By the time of our training session, it was absolutely clear that a lot of us as SMEs were going to suffer for the next foreseeable future. Our objectives had quickly shifted from business growth to business survival. Some of us felt a loss of all possible sources of income in less than a day. Thankfully, as an SME himself, Damien focused our discussion on how our individual businesses were being affected. In addition, using our collaborative experience and knowledge, he identified actions that we could all take in our efforts to survive the inevitable economic recession.
The following are the 10 practical tips that Damien shared with our group of 11 SME's after the webinar, with a touch of artistic license applied by me. Hopefully, some of these tips will prove invaluable to you in helping your business to survive the coming months.
1. Cash is King
- Quickly doing all you can to secure any cash owed to you is key to the survival of most businesses just now. Work with your customers to ensure a continuation of payment even if it means stretching out the payment terms.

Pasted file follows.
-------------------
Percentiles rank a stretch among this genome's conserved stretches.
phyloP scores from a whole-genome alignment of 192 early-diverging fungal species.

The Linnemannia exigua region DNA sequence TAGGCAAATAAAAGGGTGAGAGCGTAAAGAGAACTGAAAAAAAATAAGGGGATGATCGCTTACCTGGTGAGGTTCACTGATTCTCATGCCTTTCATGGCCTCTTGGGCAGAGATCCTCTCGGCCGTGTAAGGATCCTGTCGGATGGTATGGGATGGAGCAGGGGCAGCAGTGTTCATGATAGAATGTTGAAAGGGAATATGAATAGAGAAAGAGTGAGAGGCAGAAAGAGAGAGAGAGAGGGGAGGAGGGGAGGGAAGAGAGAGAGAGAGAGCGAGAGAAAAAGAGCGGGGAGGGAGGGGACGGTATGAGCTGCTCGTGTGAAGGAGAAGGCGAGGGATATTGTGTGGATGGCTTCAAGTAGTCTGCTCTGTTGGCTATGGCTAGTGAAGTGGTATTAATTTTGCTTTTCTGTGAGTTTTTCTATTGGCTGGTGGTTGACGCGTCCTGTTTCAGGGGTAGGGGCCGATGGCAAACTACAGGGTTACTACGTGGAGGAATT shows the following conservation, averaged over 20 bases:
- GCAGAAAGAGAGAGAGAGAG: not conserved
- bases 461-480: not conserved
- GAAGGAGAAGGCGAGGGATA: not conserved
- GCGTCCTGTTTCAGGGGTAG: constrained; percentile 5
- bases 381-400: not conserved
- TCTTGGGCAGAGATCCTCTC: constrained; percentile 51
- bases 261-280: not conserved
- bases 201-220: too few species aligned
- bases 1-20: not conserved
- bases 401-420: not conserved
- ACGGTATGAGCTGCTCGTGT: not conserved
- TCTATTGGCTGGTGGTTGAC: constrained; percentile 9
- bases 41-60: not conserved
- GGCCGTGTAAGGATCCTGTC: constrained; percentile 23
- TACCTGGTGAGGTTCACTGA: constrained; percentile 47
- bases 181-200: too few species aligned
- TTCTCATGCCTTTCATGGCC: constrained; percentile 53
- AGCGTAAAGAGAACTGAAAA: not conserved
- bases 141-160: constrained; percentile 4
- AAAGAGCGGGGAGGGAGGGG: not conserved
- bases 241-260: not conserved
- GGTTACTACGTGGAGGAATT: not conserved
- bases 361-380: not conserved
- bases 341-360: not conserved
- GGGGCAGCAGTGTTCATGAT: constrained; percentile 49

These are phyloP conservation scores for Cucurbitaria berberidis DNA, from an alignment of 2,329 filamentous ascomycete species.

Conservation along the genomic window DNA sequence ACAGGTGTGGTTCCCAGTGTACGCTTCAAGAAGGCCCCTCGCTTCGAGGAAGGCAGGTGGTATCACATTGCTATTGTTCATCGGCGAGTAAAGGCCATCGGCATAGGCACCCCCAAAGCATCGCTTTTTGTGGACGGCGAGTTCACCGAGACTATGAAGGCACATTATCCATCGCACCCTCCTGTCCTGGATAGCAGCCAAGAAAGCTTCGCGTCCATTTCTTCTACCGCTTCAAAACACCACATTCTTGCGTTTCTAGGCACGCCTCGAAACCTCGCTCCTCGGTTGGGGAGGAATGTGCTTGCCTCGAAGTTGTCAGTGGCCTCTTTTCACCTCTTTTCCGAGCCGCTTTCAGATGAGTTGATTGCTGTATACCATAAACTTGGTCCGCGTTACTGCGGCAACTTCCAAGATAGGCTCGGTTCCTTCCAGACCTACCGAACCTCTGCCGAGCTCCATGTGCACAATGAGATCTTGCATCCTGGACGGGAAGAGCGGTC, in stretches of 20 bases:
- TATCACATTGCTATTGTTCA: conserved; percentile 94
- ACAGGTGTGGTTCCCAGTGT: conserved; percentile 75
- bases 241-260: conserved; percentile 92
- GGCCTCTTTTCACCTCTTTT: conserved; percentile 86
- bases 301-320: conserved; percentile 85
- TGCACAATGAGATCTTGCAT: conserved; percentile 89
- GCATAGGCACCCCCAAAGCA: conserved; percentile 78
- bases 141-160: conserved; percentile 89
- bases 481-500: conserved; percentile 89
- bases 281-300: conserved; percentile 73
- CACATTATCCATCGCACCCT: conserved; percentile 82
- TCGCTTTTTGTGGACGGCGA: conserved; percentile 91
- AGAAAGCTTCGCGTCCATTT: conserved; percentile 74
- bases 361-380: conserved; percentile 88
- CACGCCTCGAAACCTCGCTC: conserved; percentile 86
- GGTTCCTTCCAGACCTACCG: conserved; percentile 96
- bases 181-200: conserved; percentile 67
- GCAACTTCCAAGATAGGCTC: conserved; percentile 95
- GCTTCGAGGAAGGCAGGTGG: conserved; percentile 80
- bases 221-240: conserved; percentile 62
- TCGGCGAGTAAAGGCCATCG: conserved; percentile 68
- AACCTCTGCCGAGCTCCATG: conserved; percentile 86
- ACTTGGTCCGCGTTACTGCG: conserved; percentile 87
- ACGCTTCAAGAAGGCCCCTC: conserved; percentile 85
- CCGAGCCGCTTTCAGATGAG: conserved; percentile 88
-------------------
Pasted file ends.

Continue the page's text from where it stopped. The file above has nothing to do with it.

- Borrow enough money to balance your shortfall in working capital. Most governments have put facilities in place to support businesses. For example, in Ireland, you could check out the Strategic Banking Corporation of Ireland (SBCI), and the Department of Business, Enterprise and Innovation (DBEI). You can also talk directly with your bank.
- Move old stock, even if you have to take a haircut on it. It's now better as cash, rather than sitting on a shelf. Have open dialogue with your own suppliers to get extended payment terms.
- Review your Direct Debits. If you plan to cancel any, talk to the supplier first and let them know. You may be able to come to an arrangement to get a continued service but with different payment terms. Most will understand and appreciate this, as they are probably doing this themselves.
- Talk to your landlord about a rent break. It’s worth asking. Many businesses have already secured this.
- See if you can file your returns without paying. Some governments, including Ireland, have put such measures in place to help businesses in their country.